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​The Boomer Effect

According to “Giving in Retirement: America’s Longevity Bonus,” two thirds of baby boomer retirees report that it is the best time in life to give back. Why?

Compared to when they were employed, the majority of retirees say they now give in a way that is more focused, hands-on, and impact-oriented.

The study, conducted by consulting group Age Wave in partnership with Merrill Lynch Global Wealth Management, shows that not only do people tend to donate more after leaving the work force, but those same donors are living longer thanks to medical gains — and that means good news for nonprofits. When considering contributions of both money and time, retirees lead the nation in giving. Although retirees account for less than a third of the adult population, they contribute 42 percent of the money given to charity and nearly half of all volunteer hours. They are expected to donate $6.6 trillion in cash and $1.4 trillion in volunteer services over the next 20 years.

While younger generations are more likely to give to animal rights, environmental, and human rights causes, this older demographic tends to give to religious or spiritual charities. But, those donations don’t come without strings attached. Baby boomers are 49 percent more likely than their parents’ generation to want answers from nonprofits as to how their money is being spent. Forty four percent want to have a say in how their donation is being used.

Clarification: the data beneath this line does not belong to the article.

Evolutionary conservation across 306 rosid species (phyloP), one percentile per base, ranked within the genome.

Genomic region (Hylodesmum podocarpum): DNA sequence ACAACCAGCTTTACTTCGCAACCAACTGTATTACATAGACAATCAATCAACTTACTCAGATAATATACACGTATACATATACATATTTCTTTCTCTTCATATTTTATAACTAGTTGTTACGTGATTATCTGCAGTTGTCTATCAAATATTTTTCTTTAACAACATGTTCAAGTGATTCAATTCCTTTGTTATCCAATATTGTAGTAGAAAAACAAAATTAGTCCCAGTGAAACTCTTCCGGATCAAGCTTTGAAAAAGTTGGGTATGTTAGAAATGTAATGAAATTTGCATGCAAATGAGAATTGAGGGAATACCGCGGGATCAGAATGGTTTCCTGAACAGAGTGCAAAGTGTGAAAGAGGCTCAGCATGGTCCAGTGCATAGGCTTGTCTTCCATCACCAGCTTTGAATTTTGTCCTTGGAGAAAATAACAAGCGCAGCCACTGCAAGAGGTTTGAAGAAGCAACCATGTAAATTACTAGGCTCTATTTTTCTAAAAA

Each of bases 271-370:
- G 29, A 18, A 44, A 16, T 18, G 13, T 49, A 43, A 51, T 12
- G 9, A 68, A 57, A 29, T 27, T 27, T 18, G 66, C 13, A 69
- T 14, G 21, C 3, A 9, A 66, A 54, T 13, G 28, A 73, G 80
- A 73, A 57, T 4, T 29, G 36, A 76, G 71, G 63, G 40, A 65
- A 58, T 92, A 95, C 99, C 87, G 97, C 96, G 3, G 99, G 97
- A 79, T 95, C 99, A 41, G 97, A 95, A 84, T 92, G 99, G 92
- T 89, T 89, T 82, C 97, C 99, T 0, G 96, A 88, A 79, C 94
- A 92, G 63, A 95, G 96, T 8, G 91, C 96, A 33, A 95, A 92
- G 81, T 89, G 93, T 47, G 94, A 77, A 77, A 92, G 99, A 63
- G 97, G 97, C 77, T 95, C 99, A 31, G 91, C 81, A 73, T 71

If nonprofits want to capitalize on this generous group of donors, they also need to be prepared to share information and welcome involvement from retirees. Eighty four percent of retirees say an important reason they are able to give more in their later years is because they believe they have greater skills and talents compared to when they were younger.

While donations from retirees have the potential to change the face of giving, contributing can also change a retiree’s outlook on life. Seven in ten retirees report that being generous is an important source of happiness in their retirement years. Giving and volunteering with other people who have similar interests, values, and passions can often help create new relationships to replace the social connections that can be lost when people leave their final positions. Eighty-five percent of retiree volunteers say they have developed important new friendships through their giving and volunteering activities.

To read “Giving in Retirement: America’s Longevity Bonus,” click here.

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